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Syl Johnson, Chicago Soul Legend Heavily Sampled by Hip-Hop Artists, Dead at 85

I, Sumori, CC BY-SA 3.0, via Wikimedia Commons
Chicago R&B legend Syl Johnson, whose soulful response to the assassination of Rev. Martin Luther King Jr. helped make him a star, is dead at age 85.

“It is with extreme sadness that our family announces the passing of Soul & Blues Hall of Fame legend Syl Johnson,” his loved ones confirmed in a statement to the music site Pitchfork Sunday. “Dad, Brother, Grandfather, Great Grandfather, Uncle, Friend & Artist, he lived his life as a singer, musician, and entrepreneur who loved black music.”

The family did not release a cause of death for the artist, whose demise comes less than a month after his brother and fellow musician Jimmy Johnson died at the age of 93 on Jan. 31, according to a statement on his website.

Born Sylvester Thompson in Mississippi, Johnson rose to fame in the 1960s. His releases for Twinight Records, originally named Twilight Records, and Hi Records made him a prominent member of the Chicago soul scene.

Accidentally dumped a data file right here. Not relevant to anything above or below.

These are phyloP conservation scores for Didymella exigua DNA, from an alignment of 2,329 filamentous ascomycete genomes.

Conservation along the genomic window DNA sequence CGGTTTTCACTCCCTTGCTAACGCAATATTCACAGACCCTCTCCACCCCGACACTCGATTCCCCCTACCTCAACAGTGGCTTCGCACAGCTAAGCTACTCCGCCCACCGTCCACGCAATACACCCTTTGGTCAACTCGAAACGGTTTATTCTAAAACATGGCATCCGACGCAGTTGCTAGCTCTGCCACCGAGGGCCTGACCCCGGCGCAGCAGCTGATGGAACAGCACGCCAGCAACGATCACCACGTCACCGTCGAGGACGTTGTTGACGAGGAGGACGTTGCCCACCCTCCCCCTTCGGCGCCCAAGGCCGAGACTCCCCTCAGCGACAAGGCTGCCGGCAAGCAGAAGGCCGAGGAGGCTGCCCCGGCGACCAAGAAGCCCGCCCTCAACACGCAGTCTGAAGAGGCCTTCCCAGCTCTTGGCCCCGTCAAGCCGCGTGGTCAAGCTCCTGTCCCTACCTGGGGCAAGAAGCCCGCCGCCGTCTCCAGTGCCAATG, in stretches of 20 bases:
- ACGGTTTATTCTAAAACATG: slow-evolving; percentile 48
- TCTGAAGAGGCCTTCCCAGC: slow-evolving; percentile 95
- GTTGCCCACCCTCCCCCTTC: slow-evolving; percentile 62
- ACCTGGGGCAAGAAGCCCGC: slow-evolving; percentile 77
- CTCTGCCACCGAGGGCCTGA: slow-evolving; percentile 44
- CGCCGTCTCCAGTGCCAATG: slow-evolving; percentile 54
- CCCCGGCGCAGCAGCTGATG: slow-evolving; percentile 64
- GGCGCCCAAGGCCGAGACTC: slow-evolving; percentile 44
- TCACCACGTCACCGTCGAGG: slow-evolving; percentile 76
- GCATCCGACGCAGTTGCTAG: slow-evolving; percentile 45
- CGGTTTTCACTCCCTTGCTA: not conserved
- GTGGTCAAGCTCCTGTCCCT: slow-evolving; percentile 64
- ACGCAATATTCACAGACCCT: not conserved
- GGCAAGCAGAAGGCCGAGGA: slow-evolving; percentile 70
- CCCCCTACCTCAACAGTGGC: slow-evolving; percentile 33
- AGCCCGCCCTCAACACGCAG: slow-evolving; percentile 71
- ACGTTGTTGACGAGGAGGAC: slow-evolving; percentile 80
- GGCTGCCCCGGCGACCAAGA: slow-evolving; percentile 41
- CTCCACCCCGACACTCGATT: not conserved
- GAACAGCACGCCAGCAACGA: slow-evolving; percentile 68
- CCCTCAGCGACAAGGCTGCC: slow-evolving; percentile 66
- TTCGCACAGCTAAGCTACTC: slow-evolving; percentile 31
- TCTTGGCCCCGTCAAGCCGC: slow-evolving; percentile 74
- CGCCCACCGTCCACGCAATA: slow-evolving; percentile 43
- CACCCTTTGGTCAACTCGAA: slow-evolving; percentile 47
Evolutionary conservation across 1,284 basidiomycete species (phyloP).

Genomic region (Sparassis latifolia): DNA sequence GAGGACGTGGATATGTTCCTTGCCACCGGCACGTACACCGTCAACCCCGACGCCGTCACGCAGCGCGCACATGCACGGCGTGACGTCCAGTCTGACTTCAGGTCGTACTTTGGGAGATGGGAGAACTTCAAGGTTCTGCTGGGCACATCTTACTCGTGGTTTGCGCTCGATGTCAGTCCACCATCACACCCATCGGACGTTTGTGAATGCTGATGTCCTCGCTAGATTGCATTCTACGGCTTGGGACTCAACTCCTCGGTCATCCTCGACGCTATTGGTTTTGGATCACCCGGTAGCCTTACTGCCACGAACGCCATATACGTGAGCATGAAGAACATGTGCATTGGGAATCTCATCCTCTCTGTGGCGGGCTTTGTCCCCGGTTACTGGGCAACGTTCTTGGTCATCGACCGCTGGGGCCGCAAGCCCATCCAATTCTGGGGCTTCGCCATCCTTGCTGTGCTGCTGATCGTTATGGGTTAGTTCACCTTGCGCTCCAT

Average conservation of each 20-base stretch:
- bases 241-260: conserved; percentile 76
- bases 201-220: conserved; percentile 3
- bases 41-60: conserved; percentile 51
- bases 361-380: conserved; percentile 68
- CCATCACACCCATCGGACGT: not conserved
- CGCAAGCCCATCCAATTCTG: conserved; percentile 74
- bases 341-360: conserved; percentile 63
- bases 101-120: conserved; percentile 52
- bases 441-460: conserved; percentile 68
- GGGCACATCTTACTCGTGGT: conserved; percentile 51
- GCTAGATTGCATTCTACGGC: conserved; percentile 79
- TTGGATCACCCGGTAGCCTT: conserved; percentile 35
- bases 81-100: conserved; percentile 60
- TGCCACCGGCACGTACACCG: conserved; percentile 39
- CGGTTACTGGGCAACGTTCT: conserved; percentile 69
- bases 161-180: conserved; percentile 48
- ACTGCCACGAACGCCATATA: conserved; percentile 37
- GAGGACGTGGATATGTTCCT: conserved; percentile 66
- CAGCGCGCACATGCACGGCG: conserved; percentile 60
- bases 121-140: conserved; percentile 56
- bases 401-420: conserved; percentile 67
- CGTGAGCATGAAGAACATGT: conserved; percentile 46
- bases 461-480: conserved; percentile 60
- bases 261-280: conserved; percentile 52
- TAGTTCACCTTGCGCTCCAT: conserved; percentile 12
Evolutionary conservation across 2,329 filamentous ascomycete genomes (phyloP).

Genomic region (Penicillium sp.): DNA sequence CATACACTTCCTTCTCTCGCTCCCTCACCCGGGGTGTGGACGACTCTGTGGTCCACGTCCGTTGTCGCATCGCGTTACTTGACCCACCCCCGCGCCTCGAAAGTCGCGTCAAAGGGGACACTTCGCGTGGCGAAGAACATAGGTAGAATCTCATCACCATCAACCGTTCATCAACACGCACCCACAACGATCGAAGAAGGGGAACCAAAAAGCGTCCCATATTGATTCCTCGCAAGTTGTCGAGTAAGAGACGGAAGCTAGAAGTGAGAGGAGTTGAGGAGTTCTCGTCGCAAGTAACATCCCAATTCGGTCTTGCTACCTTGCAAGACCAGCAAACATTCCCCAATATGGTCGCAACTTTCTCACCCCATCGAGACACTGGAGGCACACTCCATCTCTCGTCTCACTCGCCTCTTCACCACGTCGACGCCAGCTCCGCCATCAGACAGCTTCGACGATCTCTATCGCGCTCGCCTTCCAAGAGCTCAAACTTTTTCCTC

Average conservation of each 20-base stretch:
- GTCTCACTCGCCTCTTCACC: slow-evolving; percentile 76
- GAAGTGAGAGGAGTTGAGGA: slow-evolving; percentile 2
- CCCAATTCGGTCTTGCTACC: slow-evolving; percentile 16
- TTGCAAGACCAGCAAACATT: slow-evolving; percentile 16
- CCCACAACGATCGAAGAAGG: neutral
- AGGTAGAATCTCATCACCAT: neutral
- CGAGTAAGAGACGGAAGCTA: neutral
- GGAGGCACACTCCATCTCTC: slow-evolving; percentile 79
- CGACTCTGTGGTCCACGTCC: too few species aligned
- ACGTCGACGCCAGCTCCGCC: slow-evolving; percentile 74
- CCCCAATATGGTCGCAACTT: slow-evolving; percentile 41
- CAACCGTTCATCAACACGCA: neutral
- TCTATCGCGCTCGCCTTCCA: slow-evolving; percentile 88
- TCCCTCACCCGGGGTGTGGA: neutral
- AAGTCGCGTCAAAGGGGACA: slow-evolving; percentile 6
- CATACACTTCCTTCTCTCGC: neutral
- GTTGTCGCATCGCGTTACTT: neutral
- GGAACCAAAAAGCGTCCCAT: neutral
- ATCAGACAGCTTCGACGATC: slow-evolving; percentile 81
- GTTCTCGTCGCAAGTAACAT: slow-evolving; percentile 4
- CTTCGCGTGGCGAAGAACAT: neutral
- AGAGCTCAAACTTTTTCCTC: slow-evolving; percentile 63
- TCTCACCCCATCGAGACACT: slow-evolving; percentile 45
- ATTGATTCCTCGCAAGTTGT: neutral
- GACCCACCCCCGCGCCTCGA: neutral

It was 1969, "Is It Because I'm Black," a song inspired by the assassination of Rev. Martin Luther King Jr., that would become Twinight's biggest hit and make him a star — reaching No. 11 on Billboard's R&B chart.

"I didn't want to be a militant," Johnson told The Los Angeles Times in 2012 of writing the song. "I didn't want to make something that alienated the white audience that I played for a lot." 

The poignant piece solidified his legacy, but it was a previous release that would preserve it for future generations. 

The hit song, "Different Strokes" from Johnson's 1968 debut album "Dresses Too Short," has become one of the most widely sampled pieces of music in hip-hop. Jay Z and Kanye West ("The Joy"), Public Enemy (“Fight the Power"), and Wu-Tang Clan  ("Shame on a N***a") are just some of the artform's heavyweights to employ his music in their craft. 

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